Third Party Logistics: Who Are They and What Do They Do
Third Party Logistics or more commonly known as 3PLs is a relatively new type of business that was just legally defined in 2008. Although the type of business practice has been going on since the 70's and 80's, when companies started outsourcing more and more of their logistic services to third party companies hence the name 3PL. The acronym for Third Party Logistics is actually unknown, no one can say who started it but in 1996 a company, Accenture, registered a trademark and defined 3PL as "A supply chain integrator that assembles and manages the resources, capabilities, and technology of its own organization with those of complementary service providers to deliver a comprehensive supply chain solution." Presently the term is no longer registered and there are various definitions that explain what a 3PL does but the main fact is that a 3PL company is a firm that provide services to their customers of outsourced logistics. They specialize in integrated operations, warehousing and transportation services that can be scaled and customized to support customers’ needs based on market conditions, such as demands and delivery service requirements. With 3PLs mainly focusing on that, they usually have a value-added service related to production or the procurement of goods.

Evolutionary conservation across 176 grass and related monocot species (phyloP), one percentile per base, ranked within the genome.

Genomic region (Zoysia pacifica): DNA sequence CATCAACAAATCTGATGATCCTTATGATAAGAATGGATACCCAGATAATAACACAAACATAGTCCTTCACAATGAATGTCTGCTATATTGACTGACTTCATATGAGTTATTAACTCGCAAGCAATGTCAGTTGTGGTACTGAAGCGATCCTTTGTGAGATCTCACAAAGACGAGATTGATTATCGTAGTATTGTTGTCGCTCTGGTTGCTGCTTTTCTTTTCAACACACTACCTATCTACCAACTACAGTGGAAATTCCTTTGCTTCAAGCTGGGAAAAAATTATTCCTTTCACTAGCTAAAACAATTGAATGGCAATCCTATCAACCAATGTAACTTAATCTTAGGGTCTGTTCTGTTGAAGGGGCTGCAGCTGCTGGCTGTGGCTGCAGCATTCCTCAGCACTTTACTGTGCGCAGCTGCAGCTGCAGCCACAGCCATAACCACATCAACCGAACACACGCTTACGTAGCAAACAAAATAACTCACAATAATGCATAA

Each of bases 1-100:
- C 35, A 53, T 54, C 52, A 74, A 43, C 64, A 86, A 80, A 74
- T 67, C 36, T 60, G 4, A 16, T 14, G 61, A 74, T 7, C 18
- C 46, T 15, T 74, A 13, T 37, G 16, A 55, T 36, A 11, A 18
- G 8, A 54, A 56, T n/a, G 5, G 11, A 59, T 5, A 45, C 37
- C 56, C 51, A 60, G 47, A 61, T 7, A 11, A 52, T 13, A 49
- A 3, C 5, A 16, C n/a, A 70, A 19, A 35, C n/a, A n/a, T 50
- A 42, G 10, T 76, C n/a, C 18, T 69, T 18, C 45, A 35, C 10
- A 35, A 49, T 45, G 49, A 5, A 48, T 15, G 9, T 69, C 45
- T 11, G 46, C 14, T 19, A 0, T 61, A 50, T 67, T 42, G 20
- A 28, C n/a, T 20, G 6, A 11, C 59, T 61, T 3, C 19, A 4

Many companies are turning to these third party companies since they have a proven method that works. It leaves the bigger companies time to focus on other aspects of their business. Even though they need to pay the 3PL companies, many big businesses find this to be more of a risk free approach to doing business. They also save on equipment cost together with the IT system required to run everything. Since 3PLs constantly keep up to date in those things they save time, resources, and expertise from being wasted by bigger companies. 3PLs are faster, more cost efficient and have all the technical requirements bigger companies don’t have. Although 3PLs are relatively straight forward in what they do, there are different types of them which include standard 3PL providers, service developers, the customer adapter, and the customer developer. The standard provider is the most basic out of all the providers; handling things such as distribution to businesses which is the most basic function of logistics, warehousing, and lastly pick & pack (part of a complete supply chain management process that is commonly used within the retail distribution of goods). For most of the standard providers function is not their main activity. Then there is the service developer; who offer their customers advanced value services like tracking and tracing (the process of determining the current and past locations of purchased items or property), cross-docking (a practice in the logistics of unloading materials from semi-trucks, or railroad cars and then loading those materials directly onto outbound trucks, railcars, or trailers with little to no storage in between), specific packing, or providing a unique security system. This type of 3PL provider focuses on IT foundation and choose to focus on economies. Their scope helps them provide these tasks. The customer adapter provider comes in at the request of the customer and essentially take over complete control of the company’s logistics activities. It improves the logistics dramatically, but doesn’t develop a new service. The customer base of this type is usually on the smaller side. The last type of business is the customer developer, this being the highest level a 3PL can reach due to its processes and activities. When the 3PL provider integrates itself with the customer and takes over their whole logistic function. Typically this type of 3PL has very few customers but usually put an extensive amount of detail into the tasks that they perform. A few reasons why big companies choose to invest in 3PLs are to provide supplementary